A visit to Seoul shows that it does not always take a natural disaster to remove an urban freeway. For centuries, the Cheonggyecheon (roughly "clear stream"), a tributary of the Han River, was a vital, though problematic, artery. Its name belied the fact that it was often polluted. (It had to be dredged for waste removal in 1760, for example.) By the 1950s, it was ringed with shantytowns and represented not only a health hazard but an embarrassment for a society bent on rapid modernization. Rather than being cleaned up, the stream was largely concreted, turned into a surface street; in 1971, work on the elevated, four-lane, 3.2 mile-long Cheonggye Freeway was completed. (One thing to keep in mind in wondering how cities could cover up or block rivers and waterfronts in their highway plans is that many of those places had lapsed into degraded eyesores; as Mia Birk notes in her book Joyride, the fact that Portland's Willamette River was a "toxic stew" in the 1950s almost certainly influenced the decision to place an elevated freeway along its banks.)
But, decades later, it became clear that Seoul had essentially traded a choked, polluted stream for a choked, polluted stream of concrete. In the 1990s, city traffic was increasing as much as 5 percent yearly. In 2002, Seoul Mayor Lee Myung Bak (later the country's president) began ripping down—at a cost whose estimates range from $380 million to over $900 million—the very highway he had, as a former Hyundai engineer, helped build.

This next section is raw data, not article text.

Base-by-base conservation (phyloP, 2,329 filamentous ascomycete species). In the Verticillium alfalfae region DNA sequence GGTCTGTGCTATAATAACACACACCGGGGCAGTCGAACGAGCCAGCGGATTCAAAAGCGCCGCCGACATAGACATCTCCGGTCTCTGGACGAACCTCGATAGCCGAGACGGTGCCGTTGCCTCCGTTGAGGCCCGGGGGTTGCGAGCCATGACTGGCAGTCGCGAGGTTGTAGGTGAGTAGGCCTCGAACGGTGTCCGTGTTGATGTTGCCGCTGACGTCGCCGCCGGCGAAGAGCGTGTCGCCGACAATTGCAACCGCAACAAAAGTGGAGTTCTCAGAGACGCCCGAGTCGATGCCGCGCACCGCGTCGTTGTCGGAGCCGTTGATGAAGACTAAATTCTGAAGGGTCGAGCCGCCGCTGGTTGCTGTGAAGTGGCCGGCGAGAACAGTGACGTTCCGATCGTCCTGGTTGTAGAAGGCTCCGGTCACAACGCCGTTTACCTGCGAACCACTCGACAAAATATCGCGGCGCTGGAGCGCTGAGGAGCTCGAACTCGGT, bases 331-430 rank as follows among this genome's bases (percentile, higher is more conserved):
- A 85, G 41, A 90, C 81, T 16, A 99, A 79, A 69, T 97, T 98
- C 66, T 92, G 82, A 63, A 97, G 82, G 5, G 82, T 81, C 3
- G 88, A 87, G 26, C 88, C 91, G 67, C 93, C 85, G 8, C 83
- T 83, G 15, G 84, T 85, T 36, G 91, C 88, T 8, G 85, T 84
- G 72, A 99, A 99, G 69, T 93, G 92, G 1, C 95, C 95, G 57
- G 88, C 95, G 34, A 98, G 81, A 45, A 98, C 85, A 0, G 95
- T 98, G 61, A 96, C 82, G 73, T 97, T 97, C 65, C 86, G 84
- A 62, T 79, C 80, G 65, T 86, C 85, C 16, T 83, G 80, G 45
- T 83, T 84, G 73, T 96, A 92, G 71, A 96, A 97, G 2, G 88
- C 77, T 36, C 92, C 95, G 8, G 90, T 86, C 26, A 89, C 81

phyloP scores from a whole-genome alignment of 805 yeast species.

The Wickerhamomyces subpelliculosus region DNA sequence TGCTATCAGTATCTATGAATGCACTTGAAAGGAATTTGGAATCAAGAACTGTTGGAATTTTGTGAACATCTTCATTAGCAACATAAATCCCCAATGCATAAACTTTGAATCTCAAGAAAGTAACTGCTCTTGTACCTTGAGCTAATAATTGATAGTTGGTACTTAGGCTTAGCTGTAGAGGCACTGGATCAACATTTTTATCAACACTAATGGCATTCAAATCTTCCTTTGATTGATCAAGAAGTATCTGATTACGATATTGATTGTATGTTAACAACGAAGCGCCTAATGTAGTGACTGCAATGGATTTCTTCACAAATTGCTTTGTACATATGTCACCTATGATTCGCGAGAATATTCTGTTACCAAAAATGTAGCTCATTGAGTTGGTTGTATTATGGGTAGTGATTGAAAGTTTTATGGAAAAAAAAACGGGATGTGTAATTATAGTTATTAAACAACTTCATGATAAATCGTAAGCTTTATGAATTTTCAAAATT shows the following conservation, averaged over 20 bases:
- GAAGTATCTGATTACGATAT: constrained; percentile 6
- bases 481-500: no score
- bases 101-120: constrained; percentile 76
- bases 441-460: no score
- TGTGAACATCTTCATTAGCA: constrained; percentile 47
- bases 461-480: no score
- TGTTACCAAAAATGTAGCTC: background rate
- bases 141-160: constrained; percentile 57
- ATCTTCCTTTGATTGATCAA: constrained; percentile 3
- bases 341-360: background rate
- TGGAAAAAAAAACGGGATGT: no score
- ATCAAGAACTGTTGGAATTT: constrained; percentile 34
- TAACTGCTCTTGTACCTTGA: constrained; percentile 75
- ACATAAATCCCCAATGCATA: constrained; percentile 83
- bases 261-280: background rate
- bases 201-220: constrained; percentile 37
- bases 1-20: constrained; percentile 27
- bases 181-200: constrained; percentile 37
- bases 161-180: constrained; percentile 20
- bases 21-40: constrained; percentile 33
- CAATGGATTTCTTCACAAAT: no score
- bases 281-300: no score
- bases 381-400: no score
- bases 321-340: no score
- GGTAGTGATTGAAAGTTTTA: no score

While feasibility planners like to talk about strange traffic dynamics like the "Braess Paradox"—as one explained, "by taking away space in an urban area you can actually increase the flow of traffic, and, by implication, by adding extra capacity to a road network you can reduce overall performance"—Seoul's team wasn't leaving things to mathematical chance. Accompanying the teardown was a vigorous "demand management" campaign. They instituted a Bus Rapid Transit system (subway expansion was deemed too costly) along the former highway route. The stick of increased tolls and parking charges to discourage driving was mixed with the carrot of reduced tolls for those who participated in weekly, voluntary "No Driving Days." (One study found a 1.3 percent reduction in vehicle use with these policies in place, a small yet significant figure, the authors argued, considering the program was voluntary and affected more than 2 million vehicles.)
In a revision of "Big Yellow Taxi," Bak tore down the parking lot and put in paradise: A 1,000-acre-plus linear urban park dotted with bridges, artwork, birdsong, places to sit—and increased property values and lower temperatures. In a curious but poignant touch, a series of concrete support structures for the old elevated highway have been left in place, now looking rather like abstract human figures, holding their arms outstretched to the now open sky.
Tom Vanderbilt is author of Traffic: Why We Drive the Way We Do, now available in paperback. He is contributing editor to Artforum, Print, and I.D.; contributing writer to Design Observer; and has written for many publications, including Wired, the Wilson Quarterly, the New York Times Magazine, and the London Review of Books. He blogs at howwedrive.com and lives in Brooklyn, N.Y. You can follow him on Twitter at www.twitter.com/tomvanderbilt.